9 whales died about the same time around Kodiak Island
FRISCO — Marine researchers in Alaska are investigating the death of at least nine endangered fin whales in the ocean between Kodiak to Unimak Pass since late May.
“It is an unusual and mysterious event that appears to have happened around Memorial Day weekend,” said Kate Wynne, an Alaska Sea Grant marine mammal specialist and University of Alaska Fairbanks professor. “We rarely see more than one fin whale carcass every couple of years.”
Fin whales, an endangered species, grow to 70 feet long. They use baleen in their mouths to strain copepods, krill and small fish from seawater. The whales feed in tight formations, so Wynne thinks the dead whales could have consumed something toxic around the week of May 20.
“It is really perplexing for a number of reasons,” Wynne said. “They appear to have all died around the same time. And the strange thing is they are all one species, with the exception of one dead humpback whale found in a different location.”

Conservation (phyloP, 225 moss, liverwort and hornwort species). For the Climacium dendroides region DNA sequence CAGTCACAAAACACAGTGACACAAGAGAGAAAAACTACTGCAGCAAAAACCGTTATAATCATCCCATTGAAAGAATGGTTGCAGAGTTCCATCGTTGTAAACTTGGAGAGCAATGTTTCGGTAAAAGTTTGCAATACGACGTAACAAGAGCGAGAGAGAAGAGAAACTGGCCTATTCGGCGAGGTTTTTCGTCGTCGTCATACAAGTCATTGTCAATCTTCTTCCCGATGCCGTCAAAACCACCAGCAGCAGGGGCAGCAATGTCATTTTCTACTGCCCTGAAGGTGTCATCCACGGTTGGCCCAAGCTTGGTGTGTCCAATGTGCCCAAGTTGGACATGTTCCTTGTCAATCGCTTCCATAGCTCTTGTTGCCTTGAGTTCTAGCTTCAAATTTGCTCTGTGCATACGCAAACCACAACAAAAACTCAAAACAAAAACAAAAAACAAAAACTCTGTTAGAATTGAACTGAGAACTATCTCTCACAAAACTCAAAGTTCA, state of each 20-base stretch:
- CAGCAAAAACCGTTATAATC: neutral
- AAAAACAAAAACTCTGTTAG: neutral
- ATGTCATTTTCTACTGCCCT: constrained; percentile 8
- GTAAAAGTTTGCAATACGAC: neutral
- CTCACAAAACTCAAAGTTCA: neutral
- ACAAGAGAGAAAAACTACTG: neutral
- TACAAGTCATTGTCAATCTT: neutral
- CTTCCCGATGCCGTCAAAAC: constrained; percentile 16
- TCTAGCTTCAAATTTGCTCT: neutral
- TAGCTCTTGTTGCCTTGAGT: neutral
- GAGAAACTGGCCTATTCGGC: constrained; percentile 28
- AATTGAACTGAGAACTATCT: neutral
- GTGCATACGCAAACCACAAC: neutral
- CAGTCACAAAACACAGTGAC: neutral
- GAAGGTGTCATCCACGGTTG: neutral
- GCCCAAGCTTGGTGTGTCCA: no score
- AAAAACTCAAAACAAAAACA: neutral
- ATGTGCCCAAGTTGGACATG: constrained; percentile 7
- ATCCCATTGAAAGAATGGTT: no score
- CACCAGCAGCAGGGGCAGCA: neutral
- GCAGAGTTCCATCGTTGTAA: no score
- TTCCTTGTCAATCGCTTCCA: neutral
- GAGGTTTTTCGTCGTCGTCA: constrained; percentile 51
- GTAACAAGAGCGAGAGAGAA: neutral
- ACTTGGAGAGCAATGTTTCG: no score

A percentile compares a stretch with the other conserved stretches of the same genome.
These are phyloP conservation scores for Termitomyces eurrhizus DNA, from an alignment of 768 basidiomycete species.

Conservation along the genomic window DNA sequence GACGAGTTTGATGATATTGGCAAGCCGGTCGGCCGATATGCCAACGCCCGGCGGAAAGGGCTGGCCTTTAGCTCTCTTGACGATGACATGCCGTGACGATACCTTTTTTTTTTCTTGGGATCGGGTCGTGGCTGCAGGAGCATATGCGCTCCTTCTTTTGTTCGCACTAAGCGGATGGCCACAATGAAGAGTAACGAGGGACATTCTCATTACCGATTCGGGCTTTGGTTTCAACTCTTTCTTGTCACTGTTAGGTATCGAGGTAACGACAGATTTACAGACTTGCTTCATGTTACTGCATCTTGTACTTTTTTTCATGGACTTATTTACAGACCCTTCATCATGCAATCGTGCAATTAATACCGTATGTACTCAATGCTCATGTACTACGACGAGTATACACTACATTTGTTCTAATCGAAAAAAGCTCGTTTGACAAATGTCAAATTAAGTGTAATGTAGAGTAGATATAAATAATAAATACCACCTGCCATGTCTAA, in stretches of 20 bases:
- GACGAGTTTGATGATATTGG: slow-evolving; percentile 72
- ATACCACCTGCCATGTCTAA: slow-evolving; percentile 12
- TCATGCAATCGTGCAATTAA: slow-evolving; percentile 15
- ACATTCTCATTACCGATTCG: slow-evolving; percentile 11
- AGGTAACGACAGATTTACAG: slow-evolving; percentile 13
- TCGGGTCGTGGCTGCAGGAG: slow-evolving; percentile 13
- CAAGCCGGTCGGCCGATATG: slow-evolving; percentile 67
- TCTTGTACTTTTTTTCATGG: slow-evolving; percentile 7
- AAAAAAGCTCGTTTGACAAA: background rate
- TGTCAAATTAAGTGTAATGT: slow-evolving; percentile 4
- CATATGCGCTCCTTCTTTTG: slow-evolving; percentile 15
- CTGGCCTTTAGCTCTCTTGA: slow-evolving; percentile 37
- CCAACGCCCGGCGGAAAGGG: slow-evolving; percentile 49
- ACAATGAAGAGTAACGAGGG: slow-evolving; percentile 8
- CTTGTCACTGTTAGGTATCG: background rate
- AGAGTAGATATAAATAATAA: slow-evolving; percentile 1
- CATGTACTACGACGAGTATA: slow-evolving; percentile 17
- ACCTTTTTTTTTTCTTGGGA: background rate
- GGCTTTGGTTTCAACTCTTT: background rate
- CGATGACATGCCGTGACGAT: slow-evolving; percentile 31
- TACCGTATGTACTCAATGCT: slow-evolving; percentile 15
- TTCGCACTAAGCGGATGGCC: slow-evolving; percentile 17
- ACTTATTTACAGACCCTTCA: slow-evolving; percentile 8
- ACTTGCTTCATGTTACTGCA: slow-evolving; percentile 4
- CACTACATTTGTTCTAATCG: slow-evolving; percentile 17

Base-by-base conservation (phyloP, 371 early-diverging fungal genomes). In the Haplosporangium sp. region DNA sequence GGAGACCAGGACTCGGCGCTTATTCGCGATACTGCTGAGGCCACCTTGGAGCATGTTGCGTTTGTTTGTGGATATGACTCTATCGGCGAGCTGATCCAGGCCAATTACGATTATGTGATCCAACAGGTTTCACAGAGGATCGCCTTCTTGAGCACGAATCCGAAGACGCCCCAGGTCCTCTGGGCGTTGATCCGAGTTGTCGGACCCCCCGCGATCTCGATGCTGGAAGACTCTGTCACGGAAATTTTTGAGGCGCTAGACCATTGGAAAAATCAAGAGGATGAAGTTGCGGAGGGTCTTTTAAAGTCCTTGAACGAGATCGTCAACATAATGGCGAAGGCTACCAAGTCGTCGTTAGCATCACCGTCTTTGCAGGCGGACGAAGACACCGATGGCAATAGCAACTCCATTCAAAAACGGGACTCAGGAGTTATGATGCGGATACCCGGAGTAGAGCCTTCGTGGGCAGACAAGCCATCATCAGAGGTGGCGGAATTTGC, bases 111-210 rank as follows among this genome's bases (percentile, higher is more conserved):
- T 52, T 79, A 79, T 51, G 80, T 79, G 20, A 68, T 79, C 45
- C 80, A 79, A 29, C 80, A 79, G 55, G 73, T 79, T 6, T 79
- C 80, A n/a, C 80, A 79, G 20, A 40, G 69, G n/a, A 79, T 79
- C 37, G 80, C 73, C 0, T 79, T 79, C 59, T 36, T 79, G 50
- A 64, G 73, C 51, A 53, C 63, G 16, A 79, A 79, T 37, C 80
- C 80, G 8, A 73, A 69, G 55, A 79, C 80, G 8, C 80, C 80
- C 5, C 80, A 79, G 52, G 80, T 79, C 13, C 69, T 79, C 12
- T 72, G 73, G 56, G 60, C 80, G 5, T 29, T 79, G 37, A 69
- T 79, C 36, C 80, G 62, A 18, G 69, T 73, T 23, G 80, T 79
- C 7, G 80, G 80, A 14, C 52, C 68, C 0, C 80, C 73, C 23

“So part of the mystery is why just fin whales? Why not their prey? Why are there not other consumers in the system showing up in mass die-off mode?” said Wynne.
Only two carcasses have come ashore. Wynne and fellow marine mammal specialist Bree Witteveen were able to take samples from one. The whale had been dead and floating in the water for a week. Samples were sent to a lab for biotoxin analysis.
Wynne has been working with NOAA’s marine mammal stranding network in Juneau and with Kodiak residents.
The investigation started May 23, when National Oceanic and Atmospheric Administration enforcement officers that crew members on the Alaska Marine Highway System’s ferry MV Kennicott photographed dead whales.
During the next two weeks, boaters, fishermen and pilots reported floating dead whales in the area. Based on photos submitted with these reports, Wynne and her NOAA collaborators determined that at least nine fin whales died in a relatively small area. The dead whales are now drifting along both sides of Kodiak Island.
“There is a network of interagency people working together to collect as much information as possible on the whales,” she said. “We are asking people to watch for, report and photograph dead birds, fish or anything that seems unusual to determine if it is related to the dead whales.”
“In the meantime we are mapping and tracking reported whale carcasses, collecting water samples to look for harmful algal blooms and recording changes in sea water temperature,” she said. “So far there is no ‘smoking gun’ in this environmental mystery.”